MCD polls: analysis BJP and Congress
While BJP is rejoicing publicly, the Delhi Pradesh Congress Committee (DPCC) is celebrating the occasion privately, reports Amitabh Shukla.india Updated: Jan 10, 2007 21:17 IST
The opposition BJP has received a shot in the arm following the High Court order on holding the MCD elections on time. While BJP is rejoicing publicly, the Delhi Pradesh Congress Committee (DPCC) is celebrating the occasion privately. The DPCC leaders too feared that Chief Minister Sheila Dikshit might try to postpone the elections on the pretext of delimitation of the municipal wards.
"The Delhi High Court has checked the attempt by theCongress to run away from the elections by foiling its conspiracyto postpone the MCD elections.This is a great victory for the people ofDelhi and the BJP.The journey of the defeat of the Congress has started," said state BJP president Harsh Vardhan.
Terming the order as "victory of truth and justice", Harsh Vardhan said the work of delimitation of MCD seats was going on for the last five months. "The Congress was silent on it but when the time came for holding the elections before April 7, they found a new excuse and passed the MCD Amendment Bill in the House," he said. The BJP said the High Court has foiled all such attempts now.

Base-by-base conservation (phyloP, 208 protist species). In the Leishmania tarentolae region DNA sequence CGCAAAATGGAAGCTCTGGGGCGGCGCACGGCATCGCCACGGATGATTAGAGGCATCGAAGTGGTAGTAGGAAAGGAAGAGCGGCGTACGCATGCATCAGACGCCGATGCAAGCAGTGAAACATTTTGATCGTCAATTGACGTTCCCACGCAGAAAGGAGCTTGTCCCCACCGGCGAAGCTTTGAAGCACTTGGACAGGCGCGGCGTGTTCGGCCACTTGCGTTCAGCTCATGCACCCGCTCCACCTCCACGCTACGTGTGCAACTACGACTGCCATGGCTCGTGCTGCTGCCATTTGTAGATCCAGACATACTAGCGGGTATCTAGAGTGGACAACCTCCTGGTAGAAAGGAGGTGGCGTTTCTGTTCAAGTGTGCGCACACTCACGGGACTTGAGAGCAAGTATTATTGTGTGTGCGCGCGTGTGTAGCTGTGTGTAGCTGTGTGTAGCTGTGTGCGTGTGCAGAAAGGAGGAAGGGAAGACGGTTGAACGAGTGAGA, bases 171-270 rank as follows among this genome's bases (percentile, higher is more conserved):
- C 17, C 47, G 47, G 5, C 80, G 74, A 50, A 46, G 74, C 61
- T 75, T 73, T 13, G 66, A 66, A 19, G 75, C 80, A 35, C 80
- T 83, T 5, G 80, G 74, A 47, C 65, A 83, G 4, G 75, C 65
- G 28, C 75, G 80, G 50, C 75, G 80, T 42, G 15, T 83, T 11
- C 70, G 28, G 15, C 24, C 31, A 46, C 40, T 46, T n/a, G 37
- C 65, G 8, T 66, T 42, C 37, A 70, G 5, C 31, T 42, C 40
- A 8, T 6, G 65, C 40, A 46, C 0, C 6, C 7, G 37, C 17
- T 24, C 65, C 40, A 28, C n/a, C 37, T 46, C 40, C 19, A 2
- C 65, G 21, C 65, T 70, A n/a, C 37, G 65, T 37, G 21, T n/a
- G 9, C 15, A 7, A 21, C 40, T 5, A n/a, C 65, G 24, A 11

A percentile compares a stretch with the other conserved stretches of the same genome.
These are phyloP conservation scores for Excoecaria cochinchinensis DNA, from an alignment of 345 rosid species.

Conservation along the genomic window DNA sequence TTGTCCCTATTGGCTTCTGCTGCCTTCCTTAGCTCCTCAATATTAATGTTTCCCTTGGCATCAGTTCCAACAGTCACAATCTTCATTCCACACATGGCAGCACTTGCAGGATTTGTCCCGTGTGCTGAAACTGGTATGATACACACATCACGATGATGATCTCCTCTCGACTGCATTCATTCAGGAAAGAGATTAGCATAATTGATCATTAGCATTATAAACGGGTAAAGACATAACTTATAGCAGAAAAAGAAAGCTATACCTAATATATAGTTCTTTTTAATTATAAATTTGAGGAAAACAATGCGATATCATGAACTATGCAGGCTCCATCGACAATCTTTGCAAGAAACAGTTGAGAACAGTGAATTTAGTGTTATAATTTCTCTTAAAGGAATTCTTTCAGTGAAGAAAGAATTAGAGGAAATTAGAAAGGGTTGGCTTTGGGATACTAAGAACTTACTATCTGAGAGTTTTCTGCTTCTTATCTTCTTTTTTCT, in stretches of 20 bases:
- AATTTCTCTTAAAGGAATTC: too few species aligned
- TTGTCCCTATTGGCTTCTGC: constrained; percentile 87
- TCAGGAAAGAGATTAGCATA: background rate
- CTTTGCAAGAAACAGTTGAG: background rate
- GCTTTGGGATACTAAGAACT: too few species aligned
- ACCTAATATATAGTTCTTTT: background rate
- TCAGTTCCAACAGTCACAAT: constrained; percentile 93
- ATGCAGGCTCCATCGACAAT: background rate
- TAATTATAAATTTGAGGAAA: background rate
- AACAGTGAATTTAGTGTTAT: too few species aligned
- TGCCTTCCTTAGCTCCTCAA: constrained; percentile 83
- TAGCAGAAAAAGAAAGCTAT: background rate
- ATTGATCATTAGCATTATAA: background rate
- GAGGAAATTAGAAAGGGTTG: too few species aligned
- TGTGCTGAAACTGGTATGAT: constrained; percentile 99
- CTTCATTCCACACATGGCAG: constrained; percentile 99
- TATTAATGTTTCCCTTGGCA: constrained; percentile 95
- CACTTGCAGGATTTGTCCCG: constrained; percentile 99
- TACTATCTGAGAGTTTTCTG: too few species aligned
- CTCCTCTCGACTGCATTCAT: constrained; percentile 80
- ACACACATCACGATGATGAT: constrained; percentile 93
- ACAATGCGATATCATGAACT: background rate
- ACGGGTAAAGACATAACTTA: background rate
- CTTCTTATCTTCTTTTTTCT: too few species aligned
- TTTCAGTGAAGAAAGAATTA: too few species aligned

DPCC president Ram Babu Sharma said the party always wanted to hold the elections on time. "We are prepared for the polls and have always held that people should exercise their democratic rights on time," he said.
The MCD has become a bone of contention between the rival factions of Chief Minister Sheila Dikshit and DPCC president Sharma. While Sharma draws his political strength from the civic body and wants status quo, Dikshit has held that MCD is one of the "urban ills plaguing Delhi" and needs to be restructured.
It was Dikshit's political acumen which saw a delimitation of the MCD wards. She took prior permission from the Urban Development Ministry, the Home Ministry, PMO and the Congress president before moving the Bill in the assembly. Her rivals in the party had no idea of what was happening. Now the agenda of the Delhi government is simple — divide the MCD in 3 or 4 parts and bring it under the control of the state government after the municipal polls in the last week of March. Some of the major functions of the civic body are likely to be transferred to the Delhi government after the polls in the process of restructuring.
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